Wednesday, November 23, 2011

"Shantaram" by Gregory David Roberts

by Gregory David Roberts
933 pages

Short Version: An escaped convict flees to Bombay to find refuge, love, and meaning in a city of slum dwellars, mofia dons, Bollywood stars, exiles and Indians.

Why I Read It: I was told my numerous people that it was a good book, but what really drew me in was that the story of the escaped convict is based on the author's real life.

The Book: From Goodreads
"It took me a long time and most of the world to learn what I know about love and fate and the choices we make, but the heart of it came to me in an instant, while I was chained to a wall and being tortured."

So begins this epic, mesmerizing first novel set in the underworld of contemporary Bombay. Shantaram is narrated by Lin, an escaped convict with a false passport who flees maximum security prison in Australia for the teeming streets of a city where he can disappear.

Accompanied by his guide and faithful friend, Prabaker, the two enter Bombay's hidden society of beggars and gangsters, prostitutes and holy men, soldiers and actors, and Indians and exiles from other countries, who seek in this remarkable place what they cannot find elsewhere.

As a hunted man without a home, family, or identity, Lin searches for love and meaning while running a clinic in one of the city's poorest slums, and serving his apprenticeship in the dark arts of the Bombay mafia. The search leads him to war, prison torture, murder, and a series of enigmatic and bloody betrayals. The keys to unlock the mysteries and intrigues that bind Lin are held by two people. The first is Khader Khan: mafia godfather, criminal-philosopher-saint, and mentor to Lin in the underworld of the Golden City. The second is Karla: elusive, dangerous, and beautiful, whose passions are driven by secrets that torment her and yet give her a terrible power.

Burning slums and five-star hotels, romantic love and prison agonies, criminal wars and Bollywood films, spiritual gurus and mujaheddin guerrillas---this huge novel has the world of human experience in its reach, and a passionate love for India at its heart. Based on the life of the author, it is by any measure the debut of an extraordinary voice in literature.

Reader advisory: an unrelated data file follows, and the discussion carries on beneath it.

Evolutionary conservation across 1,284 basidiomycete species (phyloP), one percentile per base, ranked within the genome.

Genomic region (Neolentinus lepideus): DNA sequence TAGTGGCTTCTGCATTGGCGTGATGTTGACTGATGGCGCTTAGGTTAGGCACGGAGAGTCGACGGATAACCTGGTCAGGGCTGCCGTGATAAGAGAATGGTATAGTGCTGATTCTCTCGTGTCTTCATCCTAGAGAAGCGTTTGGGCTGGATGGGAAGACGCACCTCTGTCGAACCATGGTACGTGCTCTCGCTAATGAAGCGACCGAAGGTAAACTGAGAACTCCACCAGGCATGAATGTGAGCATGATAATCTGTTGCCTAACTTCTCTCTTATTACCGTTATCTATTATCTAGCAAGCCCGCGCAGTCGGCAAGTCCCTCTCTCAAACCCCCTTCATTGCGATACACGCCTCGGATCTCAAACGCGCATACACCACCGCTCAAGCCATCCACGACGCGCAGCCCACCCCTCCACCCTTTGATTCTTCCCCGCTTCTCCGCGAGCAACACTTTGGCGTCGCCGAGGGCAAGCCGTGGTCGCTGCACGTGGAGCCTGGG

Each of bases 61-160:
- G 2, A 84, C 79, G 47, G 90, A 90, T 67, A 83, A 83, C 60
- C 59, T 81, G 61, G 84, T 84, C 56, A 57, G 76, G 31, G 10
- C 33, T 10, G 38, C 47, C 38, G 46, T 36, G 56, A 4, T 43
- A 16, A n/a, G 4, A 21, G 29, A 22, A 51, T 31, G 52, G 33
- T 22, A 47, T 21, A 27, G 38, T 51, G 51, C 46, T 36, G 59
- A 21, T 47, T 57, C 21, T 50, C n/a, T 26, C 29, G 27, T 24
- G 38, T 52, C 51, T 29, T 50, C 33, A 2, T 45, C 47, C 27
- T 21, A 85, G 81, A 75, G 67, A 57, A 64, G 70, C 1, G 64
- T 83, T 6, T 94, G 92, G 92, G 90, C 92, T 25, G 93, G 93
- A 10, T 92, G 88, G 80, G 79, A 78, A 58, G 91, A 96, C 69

My Thoughts: From the first line of this book I was drawn in and immediately felt for the narrator, Lin. Although he is a convict, I wanted him to be free from the tortured prison life. The descriptions he gives upon arriving to Bombay, paint a wonderful picture that now make me want to go to India. Life in Bombay seems to never have a dull moment for Lin. He goes from life in the slum, to being a gangster,to helping out with Bollywood movies and eventually going into Afganastan during the Soviet invasion. This kept the adventure going, but I wonder what part of this is true and what parts did Roberts exaggerate to make this story. Roberts also has a tendancy to ramble on which made me just want to be done with the book. His rambles made me feel that Lin was mopey and that I should have felt sorry for him, but I was eventually annoyed with this. I wanted to tell him to get over it and deal with his consequenses. I was also disappointed with the ending. From reading about the author, I know Roberts was recaptured and served out the rest of his sentance. I kept thinking because the book was so long it was going to encompass his entire escape, but it does not. Conflicts were mostly resolved and Lin moves on with his life, but I keep wondering how did he get caught again. There was no real closure for me. Overall the book was good. The adventures and knowing this was based on Roberts life is what kept me going.

3/5 Stars

No comments:

Post a Comment

I love hearing from you! I appreciate all comments and will try to reply as soon as possible.